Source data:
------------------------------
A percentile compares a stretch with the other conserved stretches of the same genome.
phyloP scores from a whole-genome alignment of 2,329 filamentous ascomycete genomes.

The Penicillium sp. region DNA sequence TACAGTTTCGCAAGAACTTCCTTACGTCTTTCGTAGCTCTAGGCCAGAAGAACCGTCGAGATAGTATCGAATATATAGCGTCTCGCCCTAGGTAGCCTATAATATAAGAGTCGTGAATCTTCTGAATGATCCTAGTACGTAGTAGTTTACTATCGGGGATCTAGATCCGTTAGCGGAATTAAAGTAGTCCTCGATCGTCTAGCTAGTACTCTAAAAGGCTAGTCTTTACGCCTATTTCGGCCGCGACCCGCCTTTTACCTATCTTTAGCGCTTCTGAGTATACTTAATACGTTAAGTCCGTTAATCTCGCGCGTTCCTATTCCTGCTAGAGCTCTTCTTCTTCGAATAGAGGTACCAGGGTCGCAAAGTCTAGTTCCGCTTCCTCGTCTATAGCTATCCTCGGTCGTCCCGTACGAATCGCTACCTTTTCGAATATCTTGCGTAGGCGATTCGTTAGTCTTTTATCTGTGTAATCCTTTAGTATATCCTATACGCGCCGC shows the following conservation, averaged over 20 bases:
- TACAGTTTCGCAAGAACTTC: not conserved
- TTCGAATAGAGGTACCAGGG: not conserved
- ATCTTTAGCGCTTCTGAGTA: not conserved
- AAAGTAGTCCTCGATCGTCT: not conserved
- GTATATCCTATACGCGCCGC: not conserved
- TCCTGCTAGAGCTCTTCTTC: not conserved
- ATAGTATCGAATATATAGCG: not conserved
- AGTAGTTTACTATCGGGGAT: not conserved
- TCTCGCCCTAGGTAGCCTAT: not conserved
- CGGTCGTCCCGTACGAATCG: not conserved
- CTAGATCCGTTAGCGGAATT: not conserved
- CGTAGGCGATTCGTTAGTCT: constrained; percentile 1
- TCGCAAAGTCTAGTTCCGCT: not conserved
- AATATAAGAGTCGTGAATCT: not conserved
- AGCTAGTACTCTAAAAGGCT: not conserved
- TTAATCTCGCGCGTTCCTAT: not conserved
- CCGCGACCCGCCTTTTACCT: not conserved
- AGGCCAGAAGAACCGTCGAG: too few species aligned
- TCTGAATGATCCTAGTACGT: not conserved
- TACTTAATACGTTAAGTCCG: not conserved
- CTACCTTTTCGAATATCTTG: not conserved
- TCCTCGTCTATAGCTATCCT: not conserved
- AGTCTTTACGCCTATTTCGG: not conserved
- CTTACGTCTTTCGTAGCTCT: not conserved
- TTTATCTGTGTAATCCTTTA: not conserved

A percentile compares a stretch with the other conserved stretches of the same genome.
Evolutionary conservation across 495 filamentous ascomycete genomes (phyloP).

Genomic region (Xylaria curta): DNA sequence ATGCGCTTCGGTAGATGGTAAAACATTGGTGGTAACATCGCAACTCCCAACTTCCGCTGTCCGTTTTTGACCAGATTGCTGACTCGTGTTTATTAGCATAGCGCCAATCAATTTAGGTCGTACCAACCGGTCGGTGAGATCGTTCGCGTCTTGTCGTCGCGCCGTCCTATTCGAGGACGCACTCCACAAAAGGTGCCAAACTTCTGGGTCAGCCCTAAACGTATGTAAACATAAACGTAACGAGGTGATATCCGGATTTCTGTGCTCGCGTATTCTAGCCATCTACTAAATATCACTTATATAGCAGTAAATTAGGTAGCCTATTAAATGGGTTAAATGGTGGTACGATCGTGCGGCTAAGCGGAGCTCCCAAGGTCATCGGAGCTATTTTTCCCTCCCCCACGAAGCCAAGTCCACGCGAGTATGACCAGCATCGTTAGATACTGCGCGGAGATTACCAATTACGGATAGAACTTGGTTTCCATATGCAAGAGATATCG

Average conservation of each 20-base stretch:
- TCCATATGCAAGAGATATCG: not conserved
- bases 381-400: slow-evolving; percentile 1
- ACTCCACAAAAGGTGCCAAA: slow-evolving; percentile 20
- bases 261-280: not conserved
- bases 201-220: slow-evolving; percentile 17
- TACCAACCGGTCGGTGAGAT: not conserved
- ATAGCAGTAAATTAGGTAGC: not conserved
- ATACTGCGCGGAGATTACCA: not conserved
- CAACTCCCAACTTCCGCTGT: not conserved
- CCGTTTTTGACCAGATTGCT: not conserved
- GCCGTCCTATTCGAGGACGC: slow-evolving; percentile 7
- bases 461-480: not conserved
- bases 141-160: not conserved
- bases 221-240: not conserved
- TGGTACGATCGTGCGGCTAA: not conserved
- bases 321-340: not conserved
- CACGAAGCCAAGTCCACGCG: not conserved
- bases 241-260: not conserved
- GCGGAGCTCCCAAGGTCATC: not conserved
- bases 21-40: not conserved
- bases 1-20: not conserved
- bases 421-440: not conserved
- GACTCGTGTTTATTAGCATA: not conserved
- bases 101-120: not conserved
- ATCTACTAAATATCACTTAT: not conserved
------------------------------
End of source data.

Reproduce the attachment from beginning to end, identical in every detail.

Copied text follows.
A percentile compares a stretch with the other conserved stretches of the same genome.
phyloP scores from a whole-genome alignment of 2,329 filamentous ascomycete genomes.

The Penicillium sp. region DNA sequence TACAGTTTCGCAAGAACTTCCTTACGTCTTTCGTAGCTCTAGGCCAGAAGAACCGTCGAGATAGTATCGAATATATAGCGTCTCGCCCTAGGTAGCCTATAATATAAGAGTCGTGAATCTTCTGAATGATCCTAGTACGTAGTAGTTTACTATCGGGGATCTAGATCCGTTAGCGGAATTAAAGTAGTCCTCGATCGTCTAGCTAGTACTCTAAAAGGCTAGTCTTTACGCCTATTTCGGCCGCGACCCGCCTTTTACCTATCTTTAGCGCTTCTGAGTATACTTAATACGTTAAGTCCGTTAATCTCGCGCGTTCCTATTCCTGCTAGAGCTCTTCTTCTTCGAATAGAGGTACCAGGGTCGCAAAGTCTAGTTCCGCTTCCTCGTCTATAGCTATCCTCGGTCGTCCCGTACGAATCGCTACCTTTTCGAATATCTTGCGTAGGCGATTCGTTAGTCTTTTATCTGTGTAATCCTTTAGTATATCCTATACGCGCCGC shows the following conservation, averaged over 20 bases:
- TACAGTTTCGCAAGAACTTC: not conserved
- TTCGAATAGAGGTACCAGGG: not conserved
- ATCTTTAGCGCTTCTGAGTA: not conserved
- AAAGTAGTCCTCGATCGTCT: not conserved
- GTATATCCTATACGCGCCGC: not conserved
- TCCTGCTAGAGCTCTTCTTC: not conserved
- ATAGTATCGAATATATAGCG: not conserved
- AGTAGTTTACTATCGGGGAT: not conserved
- TCTCGCCCTAGGTAGCCTAT: not conserved
- CGGTCGTCCCGTACGAATCG: not conserved
- CTAGATCCGTTAGCGGAATT: not conserved
- CGTAGGCGATTCGTTAGTCT: constrained; percentile 1
- TCGCAAAGTCTAGTTCCGCT: not conserved
- AATATAAGAGTCGTGAATCT: not conserved
- AGCTAGTACTCTAAAAGGCT: not conserved
- TTAATCTCGCGCGTTCCTAT: not conserved
- CCGCGACCCGCCTTTTACCT: not conserved
- AGGCCAGAAGAACCGTCGAG: too few species aligned
- TCTGAATGATCCTAGTACGT: not conserved
- TACTTAATACGTTAAGTCCG: not conserved
- CTACCTTTTCGAATATCTTG: not conserved
- TCCTCGTCTATAGCTATCCT: not conserved
- AGTCTTTACGCCTATTTCGG: not conserved
- CTTACGTCTTTCGTAGCTCT: not conserved
- TTTATCTGTGTAATCCTTTA: not conserved

A percentile compares a stretch with the other conserved stretches of the same genome.
Evolutionary conservation across 495 filamentous ascomycete genomes (phyloP).

Genomic region (Xylaria curta): DNA sequence ATGCGCTTCGGTAGATGGTAAAACATTGGTGGTAACATCGCAACTCCCAACTTCCGCTGTCCGTTTTTGACCAGATTGCTGACTCGTGTTTATTAGCATAGCGCCAATCAATTTAGGTCGTACCAACCGGTCGGTGAGATCGTTCGCGTCTTGTCGTCGCGCCGTCCTATTCGAGGACGCACTCCACAAAAGGTGCCAAACTTCTGGGTCAGCCCTAAACGTATGTAAACATAAACGTAACGAGGTGATATCCGGATTTCTGTGCTCGCGTATTCTAGCCATCTACTAAATATCACTTATATAGCAGTAAATTAGGTAGCCTATTAAATGGGTTAAATGGTGGTACGATCGTGCGGCTAAGCGGAGCTCCCAAGGTCATCGGAGCTATTTTTCCCTCCCCCACGAAGCCAAGTCCACGCGAGTATGACCAGCATCGTTAGATACTGCGCGGAGATTACCAATTACGGATAGAACTTGGTTTCCATATGCAAGAGATATCG

Average conservation of each 20-base stretch:
- TCCATATGCAAGAGATATCG: not conserved
- bases 381-400: slow-evolving; percentile 1
- ACTCCACAAAAGGTGCCAAA: slow-evolving; percentile 20
- bases 261-280: not conserved
- bases 201-220: slow-evolving; percentile 17
- TACCAACCGGTCGGTGAGAT: not conserved
- ATAGCAGTAAATTAGGTAGC: not conserved
- ATACTGCGCGGAGATTACCA: not conserved
- CAACTCCCAACTTCCGCTGT: not conserved
- CCGTTTTTGACCAGATTGCT: not conserved
- GCCGTCCTATTCGAGGACGC: slow-evolving; percentile 7
- bases 461-480: not conserved
- bases 141-160: not conserved
- bases 221-240: not conserved
- TGGTACGATCGTGCGGCTAA: not conserved
- bases 321-340: not conserved
- CACGAAGCCAAGTCCACGCG: not conserved
- bases 241-260: not conserved
- GCGGAGCTCCCAAGGTCATC: not conserved
- bases 21-40: not conserved
- bases 1-20: not conserved
- bases 421-440: not conserved
- GACTCGTGTTTATTAGCATA: not conserved
- bases 101-120: not conserved
- ATCTACTAAATATCACTTAT: not conserved